"The Magnificent Ambersons" is the 1918 novel by Booth Tarkington which won the 1919 Pulitzer Prize. It is the second novel in "The Growth Trilogy," which includes "The Turmoil"(1915) and "The Midlander" (1923). In 1942, Orson Welles directed a film version of it, also titled "The Magnificent Ambersons" and starring Joseph Cotten, Dolores Costello, and Anne Baxter.
The novel and trilogy traces the growth of the United States through the declining fortunes of three generations of the aristocratic Amberson family. It is set in a fictional Mid-Western town, between the end of the Civil War and the early part of the 20th century, a period of rapid industrialisation and socio-economic change. The decline of the Ambersons is contrasted with the rising fortunes of industrial tycoons and other new-money, self-made families.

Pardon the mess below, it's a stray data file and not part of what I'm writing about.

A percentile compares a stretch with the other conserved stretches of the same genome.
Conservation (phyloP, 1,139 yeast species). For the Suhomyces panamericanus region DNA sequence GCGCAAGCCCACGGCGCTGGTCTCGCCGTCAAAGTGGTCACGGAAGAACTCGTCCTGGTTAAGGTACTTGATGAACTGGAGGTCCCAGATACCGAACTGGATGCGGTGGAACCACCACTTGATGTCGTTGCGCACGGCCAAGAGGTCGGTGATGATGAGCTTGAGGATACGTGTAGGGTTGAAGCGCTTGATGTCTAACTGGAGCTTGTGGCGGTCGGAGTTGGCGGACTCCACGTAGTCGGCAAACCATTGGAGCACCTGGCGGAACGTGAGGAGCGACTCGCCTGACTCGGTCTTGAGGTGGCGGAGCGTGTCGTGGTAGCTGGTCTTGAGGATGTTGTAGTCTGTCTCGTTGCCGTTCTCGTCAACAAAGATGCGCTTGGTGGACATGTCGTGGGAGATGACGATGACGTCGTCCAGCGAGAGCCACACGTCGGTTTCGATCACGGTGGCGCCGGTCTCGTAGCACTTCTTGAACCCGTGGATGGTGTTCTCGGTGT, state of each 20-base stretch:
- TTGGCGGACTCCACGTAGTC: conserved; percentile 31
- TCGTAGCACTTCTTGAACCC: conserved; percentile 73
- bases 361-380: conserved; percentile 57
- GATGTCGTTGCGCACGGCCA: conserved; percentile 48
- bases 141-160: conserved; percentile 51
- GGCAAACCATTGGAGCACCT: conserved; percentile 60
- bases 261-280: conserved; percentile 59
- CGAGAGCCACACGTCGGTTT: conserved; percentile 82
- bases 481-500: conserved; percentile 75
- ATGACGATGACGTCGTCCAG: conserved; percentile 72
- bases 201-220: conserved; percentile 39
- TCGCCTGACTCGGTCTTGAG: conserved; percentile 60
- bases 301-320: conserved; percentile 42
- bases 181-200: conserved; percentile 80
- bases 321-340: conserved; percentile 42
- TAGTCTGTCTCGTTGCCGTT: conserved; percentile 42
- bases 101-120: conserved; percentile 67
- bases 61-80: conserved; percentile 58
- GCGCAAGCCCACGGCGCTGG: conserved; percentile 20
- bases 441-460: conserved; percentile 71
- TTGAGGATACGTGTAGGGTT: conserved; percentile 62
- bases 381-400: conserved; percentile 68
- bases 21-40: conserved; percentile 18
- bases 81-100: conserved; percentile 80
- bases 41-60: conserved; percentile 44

Booth Tarkington (1869-1946) was an American novelist and dramatist. Originally from Indianapolis, he attended both Purdue University and Princeton, as well as getting an honorary doctorate from Columbia. His family was well-off, though they lost some of their wealth in the Panic of 1873 (the Great Depression).
He won the Pulitzer Prize twice, for "The Magnificent Ambersons" (1918) and "Alice Adams" (1921), making him one of only three to win it more than once, putting him alongside William Faulkner and John Updike. Whilst he is less known today, he was considered to be America's greatest living author during the early 20th century.